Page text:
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Linear Factor Rule

  1. Jul 3, 2009 #1
    I'm studying the Partial Fraction method of integration, and I believe I understand the fundamental idea of it. However, much of it is based on a rule that the book calls the Linear Factor Rule. It is the following:

    For each factor of the form (ax+b)m the partial fraction decomposition contains the following sum of m partial fractions:

    [tex]\frac{A_1}{(ax+b)}[/tex] + [tex]\frac{A_2}{(ax+b)^2}[/tex] + ... + [tex]\frac{A_m}{(ax+b)^m}[/tex]

    I'm assuming that the proof of this is either assumed, or was done in a Precalculus course or something. But could you help me out with proving it? It just doesn't make much sense at this point.
     
  2. jcsd
  3. Jul 3, 2009 #2
    No, the proof that such numerators exist is found only in more advanced courses. But to proceed in integration you do not need that proof. Even if you have not proved that such coefficients exist in all cases, if such coefficients exist (as they always do) in the case you are doing, then you can go ahead with the integration.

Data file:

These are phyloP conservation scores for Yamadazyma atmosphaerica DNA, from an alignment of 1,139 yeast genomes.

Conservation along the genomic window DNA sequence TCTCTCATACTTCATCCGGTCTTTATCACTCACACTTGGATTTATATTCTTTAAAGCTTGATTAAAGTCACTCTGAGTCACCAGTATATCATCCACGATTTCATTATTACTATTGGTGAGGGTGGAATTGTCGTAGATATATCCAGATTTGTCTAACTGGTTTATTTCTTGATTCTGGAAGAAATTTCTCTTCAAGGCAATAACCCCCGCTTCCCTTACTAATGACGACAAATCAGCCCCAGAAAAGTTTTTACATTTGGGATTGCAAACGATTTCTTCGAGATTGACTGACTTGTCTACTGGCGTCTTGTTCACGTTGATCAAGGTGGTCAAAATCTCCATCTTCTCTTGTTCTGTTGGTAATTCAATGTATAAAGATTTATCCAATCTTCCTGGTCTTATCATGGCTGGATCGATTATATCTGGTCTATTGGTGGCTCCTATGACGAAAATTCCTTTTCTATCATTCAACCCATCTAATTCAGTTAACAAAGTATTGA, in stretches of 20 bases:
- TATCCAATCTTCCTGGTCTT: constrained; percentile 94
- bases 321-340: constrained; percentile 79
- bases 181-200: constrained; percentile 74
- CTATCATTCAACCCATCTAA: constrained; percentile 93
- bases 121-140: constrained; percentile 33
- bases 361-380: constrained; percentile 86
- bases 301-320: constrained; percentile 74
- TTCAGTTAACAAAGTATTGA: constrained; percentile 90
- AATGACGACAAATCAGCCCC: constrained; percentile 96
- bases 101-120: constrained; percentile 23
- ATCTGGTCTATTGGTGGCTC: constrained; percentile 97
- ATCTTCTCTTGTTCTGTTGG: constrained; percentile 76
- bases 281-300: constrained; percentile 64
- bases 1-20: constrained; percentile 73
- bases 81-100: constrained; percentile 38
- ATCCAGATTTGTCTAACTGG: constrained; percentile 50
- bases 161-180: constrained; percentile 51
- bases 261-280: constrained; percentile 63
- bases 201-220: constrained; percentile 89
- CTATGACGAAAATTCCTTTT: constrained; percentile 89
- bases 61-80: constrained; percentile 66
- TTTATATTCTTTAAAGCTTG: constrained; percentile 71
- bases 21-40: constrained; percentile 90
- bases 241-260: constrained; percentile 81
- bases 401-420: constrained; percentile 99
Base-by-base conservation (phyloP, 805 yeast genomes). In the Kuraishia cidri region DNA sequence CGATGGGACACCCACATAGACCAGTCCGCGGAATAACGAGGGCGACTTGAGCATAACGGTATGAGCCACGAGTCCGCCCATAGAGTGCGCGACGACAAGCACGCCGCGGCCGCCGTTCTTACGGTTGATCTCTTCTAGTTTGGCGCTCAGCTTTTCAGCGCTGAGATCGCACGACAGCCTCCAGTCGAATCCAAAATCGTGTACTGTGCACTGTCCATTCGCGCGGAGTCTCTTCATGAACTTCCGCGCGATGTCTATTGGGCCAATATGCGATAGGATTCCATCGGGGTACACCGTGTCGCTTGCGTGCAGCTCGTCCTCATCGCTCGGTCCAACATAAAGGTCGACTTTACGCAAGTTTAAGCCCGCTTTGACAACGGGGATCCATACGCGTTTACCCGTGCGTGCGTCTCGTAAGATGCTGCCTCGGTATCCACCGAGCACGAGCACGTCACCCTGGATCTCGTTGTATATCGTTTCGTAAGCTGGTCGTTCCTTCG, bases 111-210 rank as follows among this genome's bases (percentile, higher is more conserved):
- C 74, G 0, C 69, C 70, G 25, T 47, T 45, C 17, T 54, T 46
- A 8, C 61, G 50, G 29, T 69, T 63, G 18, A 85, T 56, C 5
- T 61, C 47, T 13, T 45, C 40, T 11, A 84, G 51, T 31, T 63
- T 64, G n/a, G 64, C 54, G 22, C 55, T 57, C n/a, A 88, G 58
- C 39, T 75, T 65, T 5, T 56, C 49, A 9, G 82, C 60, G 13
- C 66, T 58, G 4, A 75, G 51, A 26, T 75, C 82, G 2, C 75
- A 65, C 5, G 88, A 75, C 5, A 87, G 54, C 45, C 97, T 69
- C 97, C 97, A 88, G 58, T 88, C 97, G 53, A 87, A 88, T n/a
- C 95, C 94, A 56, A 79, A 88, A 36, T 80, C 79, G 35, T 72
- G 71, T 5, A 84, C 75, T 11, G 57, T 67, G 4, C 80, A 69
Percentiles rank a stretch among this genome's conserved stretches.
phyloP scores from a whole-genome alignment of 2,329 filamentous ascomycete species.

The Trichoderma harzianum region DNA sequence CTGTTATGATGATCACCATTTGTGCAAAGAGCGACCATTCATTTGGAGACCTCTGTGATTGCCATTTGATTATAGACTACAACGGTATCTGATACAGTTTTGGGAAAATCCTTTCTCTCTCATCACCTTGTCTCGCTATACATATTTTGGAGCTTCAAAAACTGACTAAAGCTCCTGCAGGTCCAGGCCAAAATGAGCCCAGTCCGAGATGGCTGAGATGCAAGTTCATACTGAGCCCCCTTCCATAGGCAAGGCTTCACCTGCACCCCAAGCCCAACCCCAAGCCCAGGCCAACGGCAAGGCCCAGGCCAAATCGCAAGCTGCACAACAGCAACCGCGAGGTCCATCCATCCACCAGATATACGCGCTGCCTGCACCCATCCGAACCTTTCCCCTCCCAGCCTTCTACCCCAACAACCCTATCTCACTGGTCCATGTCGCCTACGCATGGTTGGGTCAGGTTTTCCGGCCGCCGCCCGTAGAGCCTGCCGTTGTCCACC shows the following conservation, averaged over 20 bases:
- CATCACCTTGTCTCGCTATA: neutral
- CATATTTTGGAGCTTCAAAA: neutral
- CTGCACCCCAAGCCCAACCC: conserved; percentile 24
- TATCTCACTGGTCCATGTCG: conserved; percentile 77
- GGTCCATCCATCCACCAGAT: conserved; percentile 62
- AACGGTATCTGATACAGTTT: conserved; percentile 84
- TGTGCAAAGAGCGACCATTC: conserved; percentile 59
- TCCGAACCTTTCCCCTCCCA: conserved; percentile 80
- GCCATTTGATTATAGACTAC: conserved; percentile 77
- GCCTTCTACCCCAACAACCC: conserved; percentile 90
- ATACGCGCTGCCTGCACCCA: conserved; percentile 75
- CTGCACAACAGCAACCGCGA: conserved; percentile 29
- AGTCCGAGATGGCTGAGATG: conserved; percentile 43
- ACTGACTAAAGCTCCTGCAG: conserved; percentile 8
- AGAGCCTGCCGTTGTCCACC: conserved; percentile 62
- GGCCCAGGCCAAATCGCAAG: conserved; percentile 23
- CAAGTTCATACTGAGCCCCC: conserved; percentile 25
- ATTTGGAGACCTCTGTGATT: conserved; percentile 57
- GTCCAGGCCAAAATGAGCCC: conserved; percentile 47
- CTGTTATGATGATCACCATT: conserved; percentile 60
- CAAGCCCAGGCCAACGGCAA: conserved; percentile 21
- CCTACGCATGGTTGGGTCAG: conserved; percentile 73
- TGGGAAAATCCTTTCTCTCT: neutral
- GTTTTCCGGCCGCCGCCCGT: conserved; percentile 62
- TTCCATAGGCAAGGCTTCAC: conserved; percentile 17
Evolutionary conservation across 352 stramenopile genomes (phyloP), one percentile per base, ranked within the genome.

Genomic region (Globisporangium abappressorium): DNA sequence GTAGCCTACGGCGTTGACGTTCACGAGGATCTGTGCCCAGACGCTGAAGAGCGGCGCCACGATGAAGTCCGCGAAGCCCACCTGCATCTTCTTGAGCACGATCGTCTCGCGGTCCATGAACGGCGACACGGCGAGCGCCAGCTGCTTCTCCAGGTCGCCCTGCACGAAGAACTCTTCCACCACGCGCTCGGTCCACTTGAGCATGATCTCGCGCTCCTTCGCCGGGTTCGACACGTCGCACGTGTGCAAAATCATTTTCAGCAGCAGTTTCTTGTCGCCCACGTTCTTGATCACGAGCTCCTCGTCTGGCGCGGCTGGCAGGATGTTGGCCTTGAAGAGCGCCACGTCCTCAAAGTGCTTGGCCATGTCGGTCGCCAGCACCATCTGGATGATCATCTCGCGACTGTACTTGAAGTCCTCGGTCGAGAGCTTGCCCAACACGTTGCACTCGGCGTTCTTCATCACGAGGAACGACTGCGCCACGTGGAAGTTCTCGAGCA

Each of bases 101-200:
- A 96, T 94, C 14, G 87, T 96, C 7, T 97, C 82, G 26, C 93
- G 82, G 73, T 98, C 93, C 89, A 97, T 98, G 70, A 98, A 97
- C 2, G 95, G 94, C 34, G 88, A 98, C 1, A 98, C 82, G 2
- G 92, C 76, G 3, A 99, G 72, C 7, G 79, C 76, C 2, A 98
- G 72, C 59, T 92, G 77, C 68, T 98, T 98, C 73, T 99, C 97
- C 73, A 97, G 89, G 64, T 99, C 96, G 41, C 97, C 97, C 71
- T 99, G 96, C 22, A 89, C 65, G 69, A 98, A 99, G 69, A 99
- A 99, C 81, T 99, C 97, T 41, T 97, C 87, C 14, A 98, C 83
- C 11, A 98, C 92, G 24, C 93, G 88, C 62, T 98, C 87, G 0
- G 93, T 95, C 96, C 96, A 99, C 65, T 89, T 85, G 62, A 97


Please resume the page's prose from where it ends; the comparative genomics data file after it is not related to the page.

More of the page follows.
4. Jul 3, 2009 #3
    Alright, that makes sense. I just wanted to make sure that I wasn't missing some obvious proof from precalculus.

    Thanks for the reply!

    EDIT: And for curiosity, when my Calculus book refers to advanced algebra (Not exactly for this example, but for others) are they referring to Precalculus algebra? Or way more advanced stuff that I have not approached yet?
     
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